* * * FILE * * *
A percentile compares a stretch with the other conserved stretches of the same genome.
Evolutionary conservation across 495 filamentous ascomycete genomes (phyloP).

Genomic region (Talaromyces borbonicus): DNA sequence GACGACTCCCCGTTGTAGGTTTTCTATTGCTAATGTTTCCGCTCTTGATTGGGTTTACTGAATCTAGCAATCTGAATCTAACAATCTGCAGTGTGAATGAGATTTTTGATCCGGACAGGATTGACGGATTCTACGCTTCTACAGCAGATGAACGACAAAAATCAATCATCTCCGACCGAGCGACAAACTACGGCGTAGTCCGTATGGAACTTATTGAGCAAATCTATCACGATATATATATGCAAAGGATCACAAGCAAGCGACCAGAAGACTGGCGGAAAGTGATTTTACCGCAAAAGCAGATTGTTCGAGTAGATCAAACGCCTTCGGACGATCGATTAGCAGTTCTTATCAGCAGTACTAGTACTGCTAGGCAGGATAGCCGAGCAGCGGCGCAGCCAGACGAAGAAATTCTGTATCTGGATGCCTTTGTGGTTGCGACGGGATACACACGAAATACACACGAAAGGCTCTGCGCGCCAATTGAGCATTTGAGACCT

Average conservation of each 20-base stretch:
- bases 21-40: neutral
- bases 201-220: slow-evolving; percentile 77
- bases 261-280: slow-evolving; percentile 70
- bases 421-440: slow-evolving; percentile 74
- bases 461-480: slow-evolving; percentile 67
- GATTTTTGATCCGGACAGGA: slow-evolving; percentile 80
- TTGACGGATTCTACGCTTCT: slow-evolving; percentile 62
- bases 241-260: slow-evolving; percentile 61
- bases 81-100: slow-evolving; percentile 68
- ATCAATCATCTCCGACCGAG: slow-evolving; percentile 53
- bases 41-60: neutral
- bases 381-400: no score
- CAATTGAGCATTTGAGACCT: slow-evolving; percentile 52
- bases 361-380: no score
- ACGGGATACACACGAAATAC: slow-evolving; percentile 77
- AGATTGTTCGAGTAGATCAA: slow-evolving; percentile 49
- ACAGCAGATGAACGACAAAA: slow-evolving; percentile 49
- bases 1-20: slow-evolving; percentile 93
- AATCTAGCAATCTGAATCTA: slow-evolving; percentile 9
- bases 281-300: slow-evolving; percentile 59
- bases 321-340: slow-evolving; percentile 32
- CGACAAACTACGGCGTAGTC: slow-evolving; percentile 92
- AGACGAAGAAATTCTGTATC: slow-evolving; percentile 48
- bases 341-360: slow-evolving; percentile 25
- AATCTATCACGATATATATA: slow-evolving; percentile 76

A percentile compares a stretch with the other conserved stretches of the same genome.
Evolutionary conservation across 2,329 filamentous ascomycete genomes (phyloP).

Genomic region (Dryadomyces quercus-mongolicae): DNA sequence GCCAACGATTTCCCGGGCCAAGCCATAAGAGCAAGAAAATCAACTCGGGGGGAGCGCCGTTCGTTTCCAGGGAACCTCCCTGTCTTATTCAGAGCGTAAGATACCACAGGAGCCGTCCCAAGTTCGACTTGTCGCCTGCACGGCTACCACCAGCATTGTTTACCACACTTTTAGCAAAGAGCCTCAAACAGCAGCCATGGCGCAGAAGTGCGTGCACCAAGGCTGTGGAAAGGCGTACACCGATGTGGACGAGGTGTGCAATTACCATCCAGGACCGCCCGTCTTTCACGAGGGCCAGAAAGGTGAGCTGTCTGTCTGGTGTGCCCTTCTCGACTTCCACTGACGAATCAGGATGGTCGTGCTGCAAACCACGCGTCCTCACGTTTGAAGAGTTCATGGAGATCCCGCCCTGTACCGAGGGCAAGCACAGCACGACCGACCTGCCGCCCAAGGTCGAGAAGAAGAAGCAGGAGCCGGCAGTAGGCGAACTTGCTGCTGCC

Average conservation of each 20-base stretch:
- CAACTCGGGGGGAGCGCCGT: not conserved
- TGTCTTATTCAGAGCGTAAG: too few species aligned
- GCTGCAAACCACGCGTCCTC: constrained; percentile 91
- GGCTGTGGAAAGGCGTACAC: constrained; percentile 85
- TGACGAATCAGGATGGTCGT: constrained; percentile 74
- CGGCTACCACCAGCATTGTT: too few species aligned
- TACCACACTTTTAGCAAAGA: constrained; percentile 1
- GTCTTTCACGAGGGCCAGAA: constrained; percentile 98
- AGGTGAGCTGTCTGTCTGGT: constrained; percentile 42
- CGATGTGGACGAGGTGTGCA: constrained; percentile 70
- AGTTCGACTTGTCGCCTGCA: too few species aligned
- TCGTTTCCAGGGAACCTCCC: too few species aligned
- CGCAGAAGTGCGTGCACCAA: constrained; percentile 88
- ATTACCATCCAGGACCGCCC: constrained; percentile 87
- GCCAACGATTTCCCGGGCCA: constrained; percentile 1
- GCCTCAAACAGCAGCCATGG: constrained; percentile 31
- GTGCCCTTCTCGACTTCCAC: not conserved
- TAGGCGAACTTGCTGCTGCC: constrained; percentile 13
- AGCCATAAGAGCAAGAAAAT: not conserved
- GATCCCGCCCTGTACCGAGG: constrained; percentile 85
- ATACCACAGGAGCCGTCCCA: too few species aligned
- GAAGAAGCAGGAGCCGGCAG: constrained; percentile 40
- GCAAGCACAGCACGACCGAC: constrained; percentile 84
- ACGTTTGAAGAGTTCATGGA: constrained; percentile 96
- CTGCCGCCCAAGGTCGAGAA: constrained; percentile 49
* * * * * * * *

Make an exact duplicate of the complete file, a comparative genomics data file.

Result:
A percentile compares a stretch with the other conserved stretches of the same genome.
Evolutionary conservation across 495 filamentous ascomycete genomes (phyloP).

Genomic region (Talaromyces borbonicus): DNA sequence GACGACTCCCCGTTGTAGGTTTTCTATTGCTAATGTTTCCGCTCTTGATTGGGTTTACTGAATCTAGCAATCTGAATCTAACAATCTGCAGTGTGAATGAGATTTTTGATCCGGACAGGATTGACGGATTCTACGCTTCTACAGCAGATGAACGACAAAAATCAATCATCTCCGACCGAGCGACAAACTACGGCGTAGTCCGTATGGAACTTATTGAGCAAATCTATCACGATATATATATGCAAAGGATCACAAGCAAGCGACCAGAAGACTGGCGGAAAGTGATTTTACCGCAAAAGCAGATTGTTCGAGTAGATCAAACGCCTTCGGACGATCGATTAGCAGTTCTTATCAGCAGTACTAGTACTGCTAGGCAGGATAGCCGAGCAGCGGCGCAGCCAGACGAAGAAATTCTGTATCTGGATGCCTTTGTGGTTGCGACGGGATACACACGAAATACACACGAAAGGCTCTGCGCGCCAATTGAGCATTTGAGACCT

Average conservation of each 20-base stretch:
- bases 21-40: neutral
- bases 201-220: slow-evolving; percentile 77
- bases 261-280: slow-evolving; percentile 70
- bases 421-440: slow-evolving; percentile 74
- bases 461-480: slow-evolving; percentile 67
- GATTTTTGATCCGGACAGGA: slow-evolving; percentile 80
- TTGACGGATTCTACGCTTCT: slow-evolving; percentile 62
- bases 241-260: slow-evolving; percentile 61
- bases 81-100: slow-evolving; percentile 68
- ATCAATCATCTCCGACCGAG: slow-evolving; percentile 53
- bases 41-60: neutral
- bases 381-400: no score
- CAATTGAGCATTTGAGACCT: slow-evolving; percentile 52
- bases 361-380: no score
- ACGGGATACACACGAAATAC: slow-evolving; percentile 77
- AGATTGTTCGAGTAGATCAA: slow-evolving; percentile 49
- ACAGCAGATGAACGACAAAA: slow-evolving; percentile 49
- bases 1-20: slow-evolving; percentile 93
- AATCTAGCAATCTGAATCTA: slow-evolving; percentile 9
- bases 281-300: slow-evolving; percentile 59
- bases 321-340: slow-evolving; percentile 32
- CGACAAACTACGGCGTAGTC: slow-evolving; percentile 92
- AGACGAAGAAATTCTGTATC: slow-evolving; percentile 48
- bases 341-360: slow-evolving; percentile 25
- AATCTATCACGATATATATA: slow-evolving; percentile 76

A percentile compares a stretch with the other conserved stretches of the same genome.
Evolutionary conservation across 2,329 filamentous ascomycete genomes (phyloP).

Genomic region (Dryadomyces quercus-mongolicae): DNA sequence GCCAACGATTTCCCGGGCCAAGCCATAAGAGCAAGAAAATCAACTCGGGGGGAGCGCCGTTCGTTTCCAGGGAACCTCCCTGTCTTATTCAGAGCGTAAGATACCACAGGAGCCGTCCCAAGTTCGACTTGTCGCCTGCACGGCTACCACCAGCATTGTTTACCACACTTTTAGCAAAGAGCCTCAAACAGCAGCCATGGCGCAGAAGTGCGTGCACCAAGGCTGTGGAAAGGCGTACACCGATGTGGACGAGGTGTGCAATTACCATCCAGGACCGCCCGTCTTTCACGAGGGCCAGAAAGGTGAGCTGTCTGTCTGGTGTGCCCTTCTCGACTTCCACTGACGAATCAGGATGGTCGTGCTGCAAACCACGCGTCCTCACGTTTGAAGAGTTCATGGAGATCCCGCCCTGTACCGAGGGCAAGCACAGCACGACCGACCTGCCGCCCAAGGTCGAGAAGAAGAAGCAGGAGCCGGCAGTAGGCGAACTTGCTGCTGCC

Average conservation of each 20-base stretch:
- CAACTCGGGGGGAGCGCCGT: not conserved
- TGTCTTATTCAGAGCGTAAG: too few species aligned
- GCTGCAAACCACGCGTCCTC: constrained; percentile 91
- GGCTGTGGAAAGGCGTACAC: constrained; percentile 85
- TGACGAATCAGGATGGTCGT: constrained; percentile 74
- CGGCTACCACCAGCATTGTT: too few species aligned
- TACCACACTTTTAGCAAAGA: constrained; percentile 1
- GTCTTTCACGAGGGCCAGAA: constrained; percentile 98
- AGGTGAGCTGTCTGTCTGGT: constrained; percentile 42
- CGATGTGGACGAGGTGTGCA: constrained; percentile 70
- AGTTCGACTTGTCGCCTGCA: too few species aligned
- TCGTTTCCAGGGAACCTCCC: too few species aligned
- CGCAGAAGTGCGTGCACCAA: constrained; percentile 88
- ATTACCATCCAGGACCGCCC: constrained; percentile 87
- GCCAACGATTTCCCGGGCCA: constrained; percentile 1
- GCCTCAAACAGCAGCCATGG: constrained; percentile 31
- GTGCCCTTCTCGACTTCCAC: not conserved
- TAGGCGAACTTGCTGCTGCC: constrained; percentile 13
- AGCCATAAGAGCAAGAAAAT: not conserved
- GATCCCGCCCTGTACCGAGG: constrained; percentile 85
- ATACCACAGGAGCCGTCCCA: too few species aligned
- GAAGAAGCAGGAGCCGGCAG: constrained; percentile 40
- GCAAGCACAGCACGACCGAC: constrained; percentile 84
- ACGTTTGAAGAGTTCATGGA: constrained; percentile 96
- CTGCCGCCCAAGGTCGAGAA: constrained; percentile 49